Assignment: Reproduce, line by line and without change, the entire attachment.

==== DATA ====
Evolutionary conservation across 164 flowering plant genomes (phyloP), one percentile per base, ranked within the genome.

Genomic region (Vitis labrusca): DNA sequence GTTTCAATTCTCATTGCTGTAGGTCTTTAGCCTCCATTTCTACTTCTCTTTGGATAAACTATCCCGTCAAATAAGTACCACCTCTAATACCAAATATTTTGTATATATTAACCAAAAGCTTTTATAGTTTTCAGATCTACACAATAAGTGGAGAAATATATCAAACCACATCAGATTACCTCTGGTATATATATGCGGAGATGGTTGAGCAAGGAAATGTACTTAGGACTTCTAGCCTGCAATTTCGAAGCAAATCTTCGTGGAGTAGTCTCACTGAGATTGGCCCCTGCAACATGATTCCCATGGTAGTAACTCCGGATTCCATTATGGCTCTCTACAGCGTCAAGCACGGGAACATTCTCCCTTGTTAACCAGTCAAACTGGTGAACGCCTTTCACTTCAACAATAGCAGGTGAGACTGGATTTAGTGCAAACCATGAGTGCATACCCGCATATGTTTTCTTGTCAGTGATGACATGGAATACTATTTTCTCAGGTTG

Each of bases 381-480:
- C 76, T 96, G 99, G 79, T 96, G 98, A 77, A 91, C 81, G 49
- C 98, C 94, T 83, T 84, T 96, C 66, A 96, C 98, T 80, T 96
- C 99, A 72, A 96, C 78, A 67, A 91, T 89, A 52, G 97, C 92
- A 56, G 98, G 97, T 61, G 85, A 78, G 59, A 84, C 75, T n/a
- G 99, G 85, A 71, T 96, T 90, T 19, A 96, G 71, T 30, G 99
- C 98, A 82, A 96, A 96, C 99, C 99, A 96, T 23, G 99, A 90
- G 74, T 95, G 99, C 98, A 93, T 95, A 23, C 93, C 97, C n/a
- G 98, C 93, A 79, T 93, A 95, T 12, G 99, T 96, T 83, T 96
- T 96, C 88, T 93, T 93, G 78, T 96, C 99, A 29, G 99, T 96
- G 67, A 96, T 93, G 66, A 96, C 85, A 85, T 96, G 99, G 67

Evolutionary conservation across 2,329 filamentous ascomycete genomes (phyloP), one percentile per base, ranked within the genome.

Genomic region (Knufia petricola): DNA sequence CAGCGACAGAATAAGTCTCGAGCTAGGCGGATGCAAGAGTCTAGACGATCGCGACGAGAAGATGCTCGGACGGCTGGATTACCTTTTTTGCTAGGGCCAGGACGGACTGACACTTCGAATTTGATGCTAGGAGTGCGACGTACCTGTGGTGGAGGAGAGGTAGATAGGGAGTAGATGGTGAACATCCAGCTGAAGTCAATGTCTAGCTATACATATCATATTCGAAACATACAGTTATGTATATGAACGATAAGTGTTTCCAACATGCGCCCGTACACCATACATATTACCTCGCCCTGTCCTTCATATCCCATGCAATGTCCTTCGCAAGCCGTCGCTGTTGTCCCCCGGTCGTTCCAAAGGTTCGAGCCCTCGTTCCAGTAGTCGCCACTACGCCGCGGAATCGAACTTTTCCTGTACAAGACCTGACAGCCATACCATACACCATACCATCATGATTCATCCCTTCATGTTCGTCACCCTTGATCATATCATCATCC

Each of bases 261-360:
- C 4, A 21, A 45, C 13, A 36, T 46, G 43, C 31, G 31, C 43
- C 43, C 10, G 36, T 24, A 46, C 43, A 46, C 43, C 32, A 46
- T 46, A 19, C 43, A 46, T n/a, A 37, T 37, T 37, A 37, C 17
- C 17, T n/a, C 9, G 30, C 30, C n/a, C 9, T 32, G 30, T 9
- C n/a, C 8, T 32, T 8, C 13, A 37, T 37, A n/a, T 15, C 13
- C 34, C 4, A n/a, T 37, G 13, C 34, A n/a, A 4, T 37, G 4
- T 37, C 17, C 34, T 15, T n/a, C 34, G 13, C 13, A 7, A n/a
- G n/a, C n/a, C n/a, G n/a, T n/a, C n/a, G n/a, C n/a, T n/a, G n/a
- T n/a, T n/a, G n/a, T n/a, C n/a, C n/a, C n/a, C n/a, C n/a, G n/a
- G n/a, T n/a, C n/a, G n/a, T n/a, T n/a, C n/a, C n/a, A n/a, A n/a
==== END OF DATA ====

Evolutionary conservation across 164 flowering plant genomes (phyloP), one percentile per base, ranked within the genome.

Genomic region (Vitis labrusca): DNA sequence GTTTCAATTCTCATTGCTGTAGGTCTTTAGCCTCCATTTCTACTTCTCTTTGGATAAACTATCCCGTCAAATAAGTACCACCTCTAATACCAAATATTTTGTATATATTAACCAAAAGCTTTTATAGTTTTCAGATCTACACAATAAGTGGAGAAATATATCAAACCACATCAGATTACCTCTGGTATATATATGCGGAGATGGTTGAGCAAGGAAATGTACTTAGGACTTCTAGCCTGCAATTTCGAAGCAAATCTTCGTGGAGTAGTCTCACTGAGATTGGCCCCTGCAACATGATTCCCATGGTAGTAACTCCGGATTCCATTATGGCTCTCTACAGCGTCAAGCACGGGAACATTCTCCCTTGTTAACCAGTCAAACTGGTGAACGCCTTTCACTTCAACAATAGCAGGTGAGACTGGATTTAGTGCAAACCATGAGTGCATACCCGCATATGTTTTCTTGTCAGTGATGACATGGAATACTATTTTCTCAGGTTG

Each of bases 381-480:
- C 76, T 96, G 99, G 79, T 96, G 98, A 77, A 91, C 81, G 49
- C 98, C 94, T 83, T 84, T 96, C 66, A 96, C 98, T 80, T 96
- C 99, A 72, A 96, C 78, A 67, A 91, T 89, A 52, G 97, C 92
- A 56, G 98, G 97, T 61, G 85, A 78, G 59, A 84, C 75, T n/a
- G 99, G 85, A 71, T 96, T 90, T 19, A 96, G 71, T 30, G 99
- C 98, A 82, A 96, A 96, C 99, C 99, A 96, T 23, G 99, A 90
- G 74, T 95, G 99, C 98, A 93, T 95, A 23, C 93, C 97, C n/a
- G 98, C 93, A 79, T 93, A 95, T 12, G 99, T 96, T 83, T 96
- T 96, C 88, T 93, T 93, G 78, T 96, C 99, A 29, G 99, T 96
- G 67, A 96, T 93, G 66, A 96, C 85, A 85, T 96, G 99, G 67

Evolutionary conservation across 2,329 filamentous ascomycete genomes (phyloP), one percentile per base, ranked within the genome.

Genomic region (Knufia petricola): DNA sequence CAGCGACAGAATAAGTCTCGAGCTAGGCGGATGCAAGAGTCTAGACGATCGCGACGAGAAGATGCTCGGACGGCTGGATTACCTTTTTTGCTAGGGCCAGGACGGACTGACACTTCGAATTTGATGCTAGGAGTGCGACGTACCTGTGGTGGAGGAGAGGTAGATAGGGAGTAGATGGTGAACATCCAGCTGAAGTCAATGTCTAGCTATACATATCATATTCGAAACATACAGTTATGTATATGAACGATAAGTGTTTCCAACATGCGCCCGTACACCATACATATTACCTCGCCCTGTCCTTCATATCCCATGCAATGTCCTTCGCAAGCCGTCGCTGTTGTCCCCCGGTCGTTCCAAAGGTTCGAGCCCTCGTTCCAGTAGTCGCCACTACGCCGCGGAATCGAACTTTTCCTGTACAAGACCTGACAGCCATACCATACACCATACCATCATGATTCATCCCTTCATGTTCGTCACCCTTGATCATATCATCATCC

Each of bases 261-360:
- C 4, A 21, A 45, C 13, A 36, T 46, G 43, C 31, G 31, C 43
- C 43, C 10, G 36, T 24, A 46, C 43, A 46, C 43, C 32, A 46
- T 46, A 19, C 43, A 46, T n/a, A 37, T 37, T 37, A 37, C 17
- C 17, T n/a, C 9, G 30, C 30, C n/a, C 9, T 32, G 30, T 9
- C n/a, C 8, T 32, T 8, C 13, A 37, T 37, A n/a, T 15, C 13
- C 34, C 4, A n/a, T 37, G 13, C 34, A n/a, A 4, T 37, G 4
- T 37, C 17, C 34, T 15, T n/a, C 34, G 13, C 13, A 7, A n/a
- G n/a, C n/a, C n/a, G n/a, T n/a, C n/a, G n/a, C n/a, T n/a, G n/a
- T n/a, T n/a, G n/a, T n/a, C n/a, C n/a, C n/a, C n/a, C n/a, G n/a
- G n/a, T n/a, C n/a, G n/a, T n/a, T n/a, C n/a, C n/a, A n/a, A n/a